Methods

Overview of methodology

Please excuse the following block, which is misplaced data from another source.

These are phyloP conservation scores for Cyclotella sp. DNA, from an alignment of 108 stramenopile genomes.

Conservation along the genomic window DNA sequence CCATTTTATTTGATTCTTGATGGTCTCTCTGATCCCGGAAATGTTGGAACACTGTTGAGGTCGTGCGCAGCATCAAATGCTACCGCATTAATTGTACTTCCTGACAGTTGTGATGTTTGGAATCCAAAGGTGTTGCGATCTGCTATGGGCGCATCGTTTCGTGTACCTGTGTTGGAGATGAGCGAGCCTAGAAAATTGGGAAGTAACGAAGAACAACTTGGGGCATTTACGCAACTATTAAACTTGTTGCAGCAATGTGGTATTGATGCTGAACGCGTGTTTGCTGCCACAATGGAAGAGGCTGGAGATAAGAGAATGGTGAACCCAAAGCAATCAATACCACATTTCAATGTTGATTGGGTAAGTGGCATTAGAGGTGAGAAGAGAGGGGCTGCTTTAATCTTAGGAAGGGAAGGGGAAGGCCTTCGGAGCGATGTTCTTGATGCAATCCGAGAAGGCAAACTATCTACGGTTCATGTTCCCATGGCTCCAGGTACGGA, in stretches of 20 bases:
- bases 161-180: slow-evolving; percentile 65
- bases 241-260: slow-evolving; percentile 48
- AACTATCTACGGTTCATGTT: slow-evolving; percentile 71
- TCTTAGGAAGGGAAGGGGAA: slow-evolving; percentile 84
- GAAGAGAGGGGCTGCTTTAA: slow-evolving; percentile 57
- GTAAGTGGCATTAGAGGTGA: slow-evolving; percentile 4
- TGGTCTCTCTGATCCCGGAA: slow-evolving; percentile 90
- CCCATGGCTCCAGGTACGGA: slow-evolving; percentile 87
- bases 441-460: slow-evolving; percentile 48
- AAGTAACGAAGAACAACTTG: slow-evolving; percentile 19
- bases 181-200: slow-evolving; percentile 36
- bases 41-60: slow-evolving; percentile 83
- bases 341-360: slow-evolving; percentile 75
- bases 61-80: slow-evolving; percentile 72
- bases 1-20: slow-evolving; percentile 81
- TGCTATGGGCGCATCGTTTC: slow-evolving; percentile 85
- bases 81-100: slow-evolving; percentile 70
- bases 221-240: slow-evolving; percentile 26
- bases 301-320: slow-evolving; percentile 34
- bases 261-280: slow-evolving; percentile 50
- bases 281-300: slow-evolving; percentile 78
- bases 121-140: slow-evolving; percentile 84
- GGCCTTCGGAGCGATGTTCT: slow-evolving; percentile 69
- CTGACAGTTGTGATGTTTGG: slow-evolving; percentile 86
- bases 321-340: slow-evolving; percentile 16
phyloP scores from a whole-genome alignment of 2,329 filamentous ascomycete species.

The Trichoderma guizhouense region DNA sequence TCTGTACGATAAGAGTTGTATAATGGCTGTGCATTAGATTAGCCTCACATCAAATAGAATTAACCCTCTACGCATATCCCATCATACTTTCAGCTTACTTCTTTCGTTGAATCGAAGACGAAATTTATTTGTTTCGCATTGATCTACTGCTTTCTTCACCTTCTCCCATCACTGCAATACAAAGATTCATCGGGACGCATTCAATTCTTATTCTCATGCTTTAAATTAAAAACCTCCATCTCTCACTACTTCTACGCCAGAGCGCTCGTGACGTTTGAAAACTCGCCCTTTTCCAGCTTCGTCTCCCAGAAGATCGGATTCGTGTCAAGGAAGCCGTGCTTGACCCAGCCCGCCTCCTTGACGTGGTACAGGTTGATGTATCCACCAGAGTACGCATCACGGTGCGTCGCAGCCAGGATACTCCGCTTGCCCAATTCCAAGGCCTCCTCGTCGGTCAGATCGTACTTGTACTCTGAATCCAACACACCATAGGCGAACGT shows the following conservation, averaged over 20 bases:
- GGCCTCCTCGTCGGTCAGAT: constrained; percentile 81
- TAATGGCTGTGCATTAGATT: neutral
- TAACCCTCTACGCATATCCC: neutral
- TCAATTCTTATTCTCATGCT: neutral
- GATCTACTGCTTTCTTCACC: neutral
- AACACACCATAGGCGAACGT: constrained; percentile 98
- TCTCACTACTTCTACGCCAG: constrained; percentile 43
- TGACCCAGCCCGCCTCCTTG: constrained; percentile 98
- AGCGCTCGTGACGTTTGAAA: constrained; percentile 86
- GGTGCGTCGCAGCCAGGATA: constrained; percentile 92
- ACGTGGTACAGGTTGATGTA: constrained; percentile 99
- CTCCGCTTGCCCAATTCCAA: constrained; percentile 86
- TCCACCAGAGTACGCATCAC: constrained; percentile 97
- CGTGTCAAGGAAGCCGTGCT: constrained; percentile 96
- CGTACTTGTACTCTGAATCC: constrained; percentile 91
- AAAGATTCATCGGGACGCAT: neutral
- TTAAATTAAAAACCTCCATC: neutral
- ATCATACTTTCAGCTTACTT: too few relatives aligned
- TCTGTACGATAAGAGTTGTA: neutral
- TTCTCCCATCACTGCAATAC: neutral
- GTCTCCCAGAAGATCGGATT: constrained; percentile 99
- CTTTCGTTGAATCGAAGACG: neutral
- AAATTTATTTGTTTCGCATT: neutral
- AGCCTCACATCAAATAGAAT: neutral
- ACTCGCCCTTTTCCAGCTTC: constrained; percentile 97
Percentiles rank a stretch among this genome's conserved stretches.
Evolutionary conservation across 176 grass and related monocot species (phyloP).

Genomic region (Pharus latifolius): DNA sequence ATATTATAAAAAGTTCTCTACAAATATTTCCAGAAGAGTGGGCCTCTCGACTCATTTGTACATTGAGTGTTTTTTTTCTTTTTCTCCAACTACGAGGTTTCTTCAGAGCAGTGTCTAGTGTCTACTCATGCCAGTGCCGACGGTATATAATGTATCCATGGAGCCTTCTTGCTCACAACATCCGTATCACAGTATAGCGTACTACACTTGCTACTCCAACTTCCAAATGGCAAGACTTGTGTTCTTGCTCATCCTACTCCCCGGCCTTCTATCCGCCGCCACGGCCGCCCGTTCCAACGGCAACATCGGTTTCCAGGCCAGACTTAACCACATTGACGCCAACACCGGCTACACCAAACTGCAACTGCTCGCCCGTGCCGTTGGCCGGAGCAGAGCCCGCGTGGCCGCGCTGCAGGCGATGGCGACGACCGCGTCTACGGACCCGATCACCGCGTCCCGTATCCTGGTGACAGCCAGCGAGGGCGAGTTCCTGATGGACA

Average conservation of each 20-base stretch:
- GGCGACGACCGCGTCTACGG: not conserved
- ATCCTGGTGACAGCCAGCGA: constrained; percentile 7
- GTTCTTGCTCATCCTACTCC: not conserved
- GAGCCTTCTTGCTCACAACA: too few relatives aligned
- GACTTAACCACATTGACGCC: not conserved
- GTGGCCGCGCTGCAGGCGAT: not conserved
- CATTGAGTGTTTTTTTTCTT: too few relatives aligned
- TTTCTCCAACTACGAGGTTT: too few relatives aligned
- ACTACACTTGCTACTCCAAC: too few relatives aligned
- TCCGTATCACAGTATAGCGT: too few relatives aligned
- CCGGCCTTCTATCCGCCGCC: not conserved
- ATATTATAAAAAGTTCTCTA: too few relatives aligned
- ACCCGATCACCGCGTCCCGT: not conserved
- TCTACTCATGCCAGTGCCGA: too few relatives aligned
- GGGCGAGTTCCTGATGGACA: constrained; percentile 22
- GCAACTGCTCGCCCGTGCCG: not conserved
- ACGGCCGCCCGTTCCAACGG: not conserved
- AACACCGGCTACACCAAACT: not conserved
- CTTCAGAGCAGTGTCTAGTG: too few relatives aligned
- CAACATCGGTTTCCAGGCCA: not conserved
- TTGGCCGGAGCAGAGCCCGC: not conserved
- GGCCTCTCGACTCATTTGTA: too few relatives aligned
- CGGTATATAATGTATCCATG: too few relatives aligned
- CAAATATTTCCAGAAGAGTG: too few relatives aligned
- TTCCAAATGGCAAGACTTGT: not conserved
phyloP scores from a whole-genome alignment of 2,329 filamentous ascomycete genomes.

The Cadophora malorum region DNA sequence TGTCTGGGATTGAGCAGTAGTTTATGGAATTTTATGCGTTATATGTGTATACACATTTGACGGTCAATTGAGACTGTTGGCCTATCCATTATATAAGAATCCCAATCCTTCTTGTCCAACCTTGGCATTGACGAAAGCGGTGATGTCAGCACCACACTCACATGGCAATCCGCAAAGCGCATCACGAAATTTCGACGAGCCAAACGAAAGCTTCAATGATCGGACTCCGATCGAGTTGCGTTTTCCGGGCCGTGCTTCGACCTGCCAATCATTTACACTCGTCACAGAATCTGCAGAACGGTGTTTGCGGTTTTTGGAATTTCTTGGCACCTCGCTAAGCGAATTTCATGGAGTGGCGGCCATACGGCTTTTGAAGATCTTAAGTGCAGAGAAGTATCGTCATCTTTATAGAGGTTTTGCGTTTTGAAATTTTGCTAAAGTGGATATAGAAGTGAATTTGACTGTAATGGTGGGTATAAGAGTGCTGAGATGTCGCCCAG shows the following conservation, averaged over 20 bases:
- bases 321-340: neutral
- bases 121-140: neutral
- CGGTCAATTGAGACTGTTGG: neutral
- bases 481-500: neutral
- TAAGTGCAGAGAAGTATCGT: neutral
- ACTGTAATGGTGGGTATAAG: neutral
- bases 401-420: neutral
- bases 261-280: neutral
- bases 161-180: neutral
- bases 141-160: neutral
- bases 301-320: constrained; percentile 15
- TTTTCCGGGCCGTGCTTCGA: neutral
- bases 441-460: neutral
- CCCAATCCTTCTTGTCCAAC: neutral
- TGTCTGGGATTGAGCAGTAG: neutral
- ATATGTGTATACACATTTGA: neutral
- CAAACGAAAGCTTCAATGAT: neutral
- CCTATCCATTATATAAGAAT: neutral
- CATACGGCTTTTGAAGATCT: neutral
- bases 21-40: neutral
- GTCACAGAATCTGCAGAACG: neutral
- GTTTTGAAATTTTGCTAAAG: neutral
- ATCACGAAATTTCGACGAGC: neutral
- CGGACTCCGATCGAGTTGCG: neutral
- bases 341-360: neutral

With the aim of reconstructing the 3D chromosome of M. pneumoniae we first performed Hi-C experiments, which enabled the purification of ligation products and subsequent massive parallel sequencing15. Next, all fragments of reads were mapped to the M. pneumoniae genome with the iterative mapping method ICE45, and then further filtered and normalized45 to obtain a genome-wide chromatin contact map. Next, the MMP score of the matrix47 was computed to assess its modelling potential. Finally, 3D models of the M. pneumoniae genome were generated using TADbit16,48. To validate the computed 3D genome architecture, fluorescence and electron microscopy were performed to estimate the cell dimensions and cell volume, as well as the distances between different chromosomal regions.